Funny how sometimes companies need to re-learn their own lessons. As I ponder the massive popularity of FROZEN, I can’t help but shake my head and wonder “What took Disney so long?”
Back in 1989, Disney Animation was moribund. The 1980s had not been kind to the studio, which had only released 5 features, all of them critical and commercial failures. One of them — the infamous THE BLACK CAULDRON — nearly bankrupted the studio and ended the careers of many animators.
Along came THE LITTLE MERMAID, which burst onto the scene as an animated musical, and literally and figuratively turned around the fortunes of the Disney Animation. It was a masterpiece of love and longing, and it introduced great new characters to the Disney lexicon. Disney had found its feet … and it followed up with the even bigger hits BEAUTY AND THE BEAST (1991) and ALADDIN (1992) and then reached some kind of crazy pop culture crescendo with the megahit THE LION KING (1994). Some lesser musicals followed, including the well-loved POCAHONTAS (1995) and THE HUNCHBACK OF NOTRE DAME (1996); but suddenly Disney seemed to have lost its way, and the Second Great Age of Animated Musicals suddenly came to an end with TARZAN in 1999 which was a movie *with* music, not a musical.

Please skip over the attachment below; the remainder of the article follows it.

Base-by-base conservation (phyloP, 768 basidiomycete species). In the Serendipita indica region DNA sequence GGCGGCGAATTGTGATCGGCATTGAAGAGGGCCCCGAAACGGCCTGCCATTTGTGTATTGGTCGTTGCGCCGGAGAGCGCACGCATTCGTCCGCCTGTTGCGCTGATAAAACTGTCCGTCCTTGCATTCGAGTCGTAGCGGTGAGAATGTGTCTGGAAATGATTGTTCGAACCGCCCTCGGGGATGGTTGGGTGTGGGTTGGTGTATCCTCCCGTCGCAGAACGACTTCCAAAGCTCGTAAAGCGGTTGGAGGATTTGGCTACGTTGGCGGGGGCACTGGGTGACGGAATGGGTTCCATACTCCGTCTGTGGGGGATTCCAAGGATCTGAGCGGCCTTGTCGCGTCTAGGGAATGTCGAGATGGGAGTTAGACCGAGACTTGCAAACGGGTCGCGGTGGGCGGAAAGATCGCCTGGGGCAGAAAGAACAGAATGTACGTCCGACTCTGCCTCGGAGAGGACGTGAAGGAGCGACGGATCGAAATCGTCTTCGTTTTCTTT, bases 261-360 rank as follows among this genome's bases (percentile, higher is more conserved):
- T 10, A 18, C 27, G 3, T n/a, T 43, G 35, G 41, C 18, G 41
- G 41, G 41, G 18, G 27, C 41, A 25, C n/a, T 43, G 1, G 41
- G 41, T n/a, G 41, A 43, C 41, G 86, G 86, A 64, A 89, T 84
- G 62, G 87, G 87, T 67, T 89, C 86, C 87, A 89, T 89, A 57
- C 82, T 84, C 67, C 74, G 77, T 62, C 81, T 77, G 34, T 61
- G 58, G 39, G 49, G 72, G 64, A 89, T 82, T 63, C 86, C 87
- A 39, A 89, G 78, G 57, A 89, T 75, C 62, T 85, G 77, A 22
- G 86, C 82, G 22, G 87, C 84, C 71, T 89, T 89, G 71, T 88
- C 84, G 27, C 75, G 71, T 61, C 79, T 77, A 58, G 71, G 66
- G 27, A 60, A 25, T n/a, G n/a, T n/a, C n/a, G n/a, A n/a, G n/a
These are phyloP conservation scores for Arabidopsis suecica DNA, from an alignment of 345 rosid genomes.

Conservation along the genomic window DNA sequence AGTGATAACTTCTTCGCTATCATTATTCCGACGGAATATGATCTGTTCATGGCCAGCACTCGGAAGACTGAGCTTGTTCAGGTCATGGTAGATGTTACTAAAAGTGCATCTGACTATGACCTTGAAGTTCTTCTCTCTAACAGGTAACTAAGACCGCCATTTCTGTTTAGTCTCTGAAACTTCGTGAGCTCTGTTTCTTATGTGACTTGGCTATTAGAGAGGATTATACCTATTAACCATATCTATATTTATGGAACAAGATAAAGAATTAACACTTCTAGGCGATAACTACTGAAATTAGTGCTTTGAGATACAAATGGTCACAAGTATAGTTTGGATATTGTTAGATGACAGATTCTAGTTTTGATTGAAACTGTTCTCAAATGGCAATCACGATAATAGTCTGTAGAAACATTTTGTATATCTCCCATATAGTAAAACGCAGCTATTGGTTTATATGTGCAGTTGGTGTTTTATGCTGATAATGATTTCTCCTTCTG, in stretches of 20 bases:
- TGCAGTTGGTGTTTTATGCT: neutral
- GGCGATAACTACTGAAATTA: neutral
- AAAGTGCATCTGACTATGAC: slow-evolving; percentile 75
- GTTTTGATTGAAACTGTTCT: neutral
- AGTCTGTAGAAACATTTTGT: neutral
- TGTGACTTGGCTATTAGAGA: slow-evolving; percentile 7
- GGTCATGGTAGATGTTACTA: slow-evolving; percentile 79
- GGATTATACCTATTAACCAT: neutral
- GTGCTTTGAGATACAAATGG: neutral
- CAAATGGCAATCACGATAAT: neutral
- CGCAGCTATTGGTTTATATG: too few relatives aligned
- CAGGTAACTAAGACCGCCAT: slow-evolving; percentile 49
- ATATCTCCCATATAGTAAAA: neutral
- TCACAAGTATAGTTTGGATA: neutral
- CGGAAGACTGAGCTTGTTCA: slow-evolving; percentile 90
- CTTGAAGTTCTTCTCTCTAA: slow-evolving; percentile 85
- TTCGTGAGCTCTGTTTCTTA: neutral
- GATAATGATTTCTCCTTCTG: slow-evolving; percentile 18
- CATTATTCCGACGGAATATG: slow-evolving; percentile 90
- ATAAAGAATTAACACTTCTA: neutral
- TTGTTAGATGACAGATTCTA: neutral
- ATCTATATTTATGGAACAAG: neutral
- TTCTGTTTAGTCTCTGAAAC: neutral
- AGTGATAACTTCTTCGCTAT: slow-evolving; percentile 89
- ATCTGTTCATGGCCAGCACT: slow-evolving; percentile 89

And so, for the last 15 years we’ve missed the Animated Musical — like Silent Movies, it was an art form that seemed to have disappeared. And then along came FROZEN. Bravo Disney for re-discovering your mojo, and here’s looking forward to a Third Great Age of Animated Musicals.
For all you FROZEN fanatics our there, here are some fun facts about the movie:
First Female Director: “Frozen” has two strong female characters as leads and a strong woman behind the camera. At the helm was Jennifer Lee, the first female director of a full-length Walt Disney animated film. She also wrote the screenplay for both “Frozen” and “Wreck-it Ralph.”
“Tangled” Audition: Sometimes not getting the part can pay off in the end. Both Idina Menzel and Kristen Bell, who play Elsa and Anna, auditioned for the role of Rapunzel in the 2010 Disney fairytale “Tangled.” In the case of Idina Menzel, a casting director had recorded her audition, which later helped her get the role of Elsa.
Snow, Snow, Snow: Many details went into every part of the film. For the snow alone, a snow-generating software created 2,000 different kinds of snow. The team consulted a group of experts from CalTech to study the effects of snow and ice in order to create a more realistic snow and ice landscape.
Hair, Hair, Hair: In the film, “Tangled,” Rapunzel had 27,000 strands of hair. If you think that was a lot, then you’re in for a big surprise! Just for Anna alone, the animators used 420,000 strands of hair. That is 4.2 times more hair than what you would find on a human head.
Developed New Software: In order to cope with the film’s complexity, the team developed multiple new softwares, each for a specific purpose. Tonic was the new software that created Anna and Elsa’s hair, while Flourish was utilized for the characters’ clothing. The new software captures the texture, movement, and stretch of different types of textiles.
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